Category Archives: Ibn-Khaldun was here

The Two Towers

The many faces of the many races.

There is the problem of trying to reduce something complex, into something managable. I’m not sure which competing vision is correct, or to be honest if they are even at variance with each other, although I could spend a couple of hours figuring it all out for you, my dear, dear, readers. In fact I probably will, but it isn’t something I would blog about in the framework presented, either by CNN or Balloon Juice, or by Mr. DeVega. I would wager that there are right wing sites that are using the same charts to draw opposite conclusions from the data.

While I tend to criticize college kids of any age, it is for this very reason, not because they can study the same statistics and draw different conclusions, but that they do so using the same methodology, that they were taught to use in their various colleges. For want of a better analogy it is symmetrical analysis of the data. It means what you were taught what it could mean. College required you to see the information, and analyze it, within an acceptable framework of thought, in order to receive the approval of the professor or instructor and obtain a grade. By not having gone through that process I am free from those constraints and may either accept your analysis, varied as it may be, or do my own asymmetrical analysis and draw very different conclusions with very different objectives than those of your own.

Those of you who have followed this blog know that. I do not criticize college education for the knowledge it imparts, but for the knowledge it covers over, not because it limits anyone’s thinking abilities, but their abilities to think. These are distinctions that seem to be easily missed by the college educated as they become defensive of their training. I think many of you take what I view as a systemic failure, to be an accusation of an individual one. Nothing could be further from the truth. It is not our ability to think that concerns me, it is our capability to think that does.

Just to add, if you think the Muslim and Arabic worlds are stuck in the Middle Ages, how much so are we, stuck in the Scholastic methods of education of the 10th century?

Right, Right , You’re Bloody Well Right

via Atrios, so even more props abound all around,

A journalist named Michael Hastings has a must-read piece out tonight, riffing on a longer article by Leslie Gelb (and called to my attention by Jay Rosen, so props all around!) analyzing what went wrong with media coverage in the run-up and then during the war in Iraq. As Hastings deconstructs it, there were many factors, including lack of foreign policy expertise by the journalists covering the story, a focus on the story from the White House perspective and on the politics of it all, and not the actual policy.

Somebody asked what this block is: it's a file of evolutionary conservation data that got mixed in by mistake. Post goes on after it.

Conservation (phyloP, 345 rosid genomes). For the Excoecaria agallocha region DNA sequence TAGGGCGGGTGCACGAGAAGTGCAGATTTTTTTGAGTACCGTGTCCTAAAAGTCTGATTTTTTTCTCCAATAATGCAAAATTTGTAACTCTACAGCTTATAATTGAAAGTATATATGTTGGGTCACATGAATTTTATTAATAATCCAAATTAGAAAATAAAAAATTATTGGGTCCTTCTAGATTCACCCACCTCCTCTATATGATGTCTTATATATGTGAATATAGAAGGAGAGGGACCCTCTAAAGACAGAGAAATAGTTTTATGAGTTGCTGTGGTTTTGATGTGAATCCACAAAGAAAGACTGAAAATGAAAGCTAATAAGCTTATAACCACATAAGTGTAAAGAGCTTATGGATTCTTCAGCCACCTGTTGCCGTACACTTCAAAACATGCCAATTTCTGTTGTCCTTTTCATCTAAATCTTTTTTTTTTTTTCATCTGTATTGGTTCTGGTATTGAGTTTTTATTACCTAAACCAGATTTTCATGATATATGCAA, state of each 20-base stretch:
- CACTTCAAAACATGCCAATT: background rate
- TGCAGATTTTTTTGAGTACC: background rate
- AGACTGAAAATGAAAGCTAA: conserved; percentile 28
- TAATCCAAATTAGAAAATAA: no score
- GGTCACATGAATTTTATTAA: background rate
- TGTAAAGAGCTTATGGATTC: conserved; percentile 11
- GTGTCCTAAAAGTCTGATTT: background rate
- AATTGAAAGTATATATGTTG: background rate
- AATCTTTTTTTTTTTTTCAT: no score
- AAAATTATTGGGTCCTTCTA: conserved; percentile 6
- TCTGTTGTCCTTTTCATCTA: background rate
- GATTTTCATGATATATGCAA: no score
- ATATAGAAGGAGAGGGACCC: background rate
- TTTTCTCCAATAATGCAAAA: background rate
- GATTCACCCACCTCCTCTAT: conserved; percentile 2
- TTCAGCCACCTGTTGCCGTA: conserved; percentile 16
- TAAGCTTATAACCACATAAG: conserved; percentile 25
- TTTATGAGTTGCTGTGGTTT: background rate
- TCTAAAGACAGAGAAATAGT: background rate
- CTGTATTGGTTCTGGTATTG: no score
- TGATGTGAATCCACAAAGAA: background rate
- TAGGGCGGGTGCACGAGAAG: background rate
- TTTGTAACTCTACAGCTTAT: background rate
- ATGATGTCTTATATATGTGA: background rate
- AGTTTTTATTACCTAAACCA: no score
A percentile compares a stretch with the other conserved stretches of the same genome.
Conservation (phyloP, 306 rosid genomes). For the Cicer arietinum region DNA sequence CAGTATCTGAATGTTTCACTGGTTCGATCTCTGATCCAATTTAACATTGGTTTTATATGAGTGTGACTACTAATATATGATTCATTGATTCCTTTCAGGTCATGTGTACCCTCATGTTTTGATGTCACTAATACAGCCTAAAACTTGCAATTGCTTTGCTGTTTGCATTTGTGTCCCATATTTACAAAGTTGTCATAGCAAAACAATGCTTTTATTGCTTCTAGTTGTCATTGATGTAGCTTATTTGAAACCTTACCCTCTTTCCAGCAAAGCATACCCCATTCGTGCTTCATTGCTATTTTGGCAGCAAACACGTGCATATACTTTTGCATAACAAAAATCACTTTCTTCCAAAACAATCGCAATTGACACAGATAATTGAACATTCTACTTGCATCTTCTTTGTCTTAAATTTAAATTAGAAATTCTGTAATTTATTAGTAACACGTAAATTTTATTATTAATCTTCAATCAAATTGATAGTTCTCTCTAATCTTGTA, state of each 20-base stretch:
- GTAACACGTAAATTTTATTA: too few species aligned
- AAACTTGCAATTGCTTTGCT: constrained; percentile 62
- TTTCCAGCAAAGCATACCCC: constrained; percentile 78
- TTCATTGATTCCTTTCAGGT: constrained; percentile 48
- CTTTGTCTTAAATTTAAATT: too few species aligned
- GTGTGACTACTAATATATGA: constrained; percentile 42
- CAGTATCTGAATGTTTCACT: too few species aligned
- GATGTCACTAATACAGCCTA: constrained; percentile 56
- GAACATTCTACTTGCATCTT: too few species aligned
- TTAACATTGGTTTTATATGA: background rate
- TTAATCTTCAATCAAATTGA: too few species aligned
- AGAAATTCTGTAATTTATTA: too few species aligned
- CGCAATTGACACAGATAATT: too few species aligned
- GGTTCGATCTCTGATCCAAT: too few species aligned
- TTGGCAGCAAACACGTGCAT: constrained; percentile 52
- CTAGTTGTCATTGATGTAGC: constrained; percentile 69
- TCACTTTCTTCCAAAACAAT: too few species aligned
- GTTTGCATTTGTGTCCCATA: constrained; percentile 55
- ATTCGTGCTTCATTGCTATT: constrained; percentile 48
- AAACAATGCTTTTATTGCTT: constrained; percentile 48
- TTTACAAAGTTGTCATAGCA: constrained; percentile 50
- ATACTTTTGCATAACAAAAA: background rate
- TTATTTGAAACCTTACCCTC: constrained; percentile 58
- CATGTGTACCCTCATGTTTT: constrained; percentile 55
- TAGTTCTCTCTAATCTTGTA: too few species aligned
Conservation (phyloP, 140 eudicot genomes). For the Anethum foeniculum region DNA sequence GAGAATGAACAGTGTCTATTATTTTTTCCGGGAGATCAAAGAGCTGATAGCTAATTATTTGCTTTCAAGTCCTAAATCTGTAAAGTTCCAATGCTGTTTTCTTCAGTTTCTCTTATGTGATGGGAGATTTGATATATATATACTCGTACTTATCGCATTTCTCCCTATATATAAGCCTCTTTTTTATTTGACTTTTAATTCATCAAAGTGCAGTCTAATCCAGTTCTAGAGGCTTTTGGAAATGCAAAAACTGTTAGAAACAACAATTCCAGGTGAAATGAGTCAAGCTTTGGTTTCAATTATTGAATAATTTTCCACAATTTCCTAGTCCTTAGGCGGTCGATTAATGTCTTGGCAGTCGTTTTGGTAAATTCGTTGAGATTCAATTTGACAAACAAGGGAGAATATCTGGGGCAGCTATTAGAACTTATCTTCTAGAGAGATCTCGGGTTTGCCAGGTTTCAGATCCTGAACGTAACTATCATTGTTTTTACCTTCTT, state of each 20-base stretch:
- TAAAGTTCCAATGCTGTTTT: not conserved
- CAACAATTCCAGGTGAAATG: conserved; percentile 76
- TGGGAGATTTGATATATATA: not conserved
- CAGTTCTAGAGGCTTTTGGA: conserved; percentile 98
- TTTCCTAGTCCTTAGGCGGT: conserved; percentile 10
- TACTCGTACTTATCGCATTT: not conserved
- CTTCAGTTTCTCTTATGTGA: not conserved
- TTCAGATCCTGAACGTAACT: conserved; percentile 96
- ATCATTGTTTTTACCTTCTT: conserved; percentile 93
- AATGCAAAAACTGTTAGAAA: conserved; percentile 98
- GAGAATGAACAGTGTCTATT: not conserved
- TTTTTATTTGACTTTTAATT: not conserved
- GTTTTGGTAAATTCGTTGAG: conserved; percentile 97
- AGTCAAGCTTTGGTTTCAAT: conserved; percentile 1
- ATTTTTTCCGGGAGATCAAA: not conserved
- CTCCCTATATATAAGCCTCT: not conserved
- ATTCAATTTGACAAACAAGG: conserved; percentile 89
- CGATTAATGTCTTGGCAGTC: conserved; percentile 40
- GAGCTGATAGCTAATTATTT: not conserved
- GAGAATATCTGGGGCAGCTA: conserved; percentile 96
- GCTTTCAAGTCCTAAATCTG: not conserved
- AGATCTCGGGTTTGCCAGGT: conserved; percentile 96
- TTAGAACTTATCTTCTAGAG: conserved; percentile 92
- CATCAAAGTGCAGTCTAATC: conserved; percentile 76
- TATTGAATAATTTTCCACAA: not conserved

It wasn’t just a matter of the policy either. It was matter of ignoring the facts.

I rarely say anything uplifting to, or about America, because as a people we don’t need to be encouraged in self regard and self esteem. The fact that 99.9% couldn’t pass the fifth grade exam of the 1870’s makes it easy to persuade them into anything wrapped in the flag or served with apple pie. Some like to attribute this to the “system”, when in fact most of it is attributable to the primary school teacher’s social and professional perceptions of the students right to succeed, and the rest of us quit reading outside of our main interests after what ever level of schooling we may have obtained to, if we are not in fact so bored with the structured education that we have stopped reading even before we leave.

Speaking For Myself Only

In politics that is the point.

This brings us around to some of my longstanding ambivalence about blogging and journalism more generally. On the one hand, while it’s probably not enormously important whether most people have a handle on the mind-body problem, a democracy can’t make ethics and political philosophy the exclusive province of cloistered academics. On the other hand, I look at the online public sphere and too often tend to find myself thinking: “Discourse at this level can’t possibly accomplish anything beyond giving people some simulation of justification for what they wanted to believe in the first place.” This is, needless to say, not a problem limited to philosophy. And I think it may contribute to the fragmentation and political polarization we see online, which are generally explained in sociological terms as an “echo chamber” effect or “groupthink.”

Worth a look in my opinion.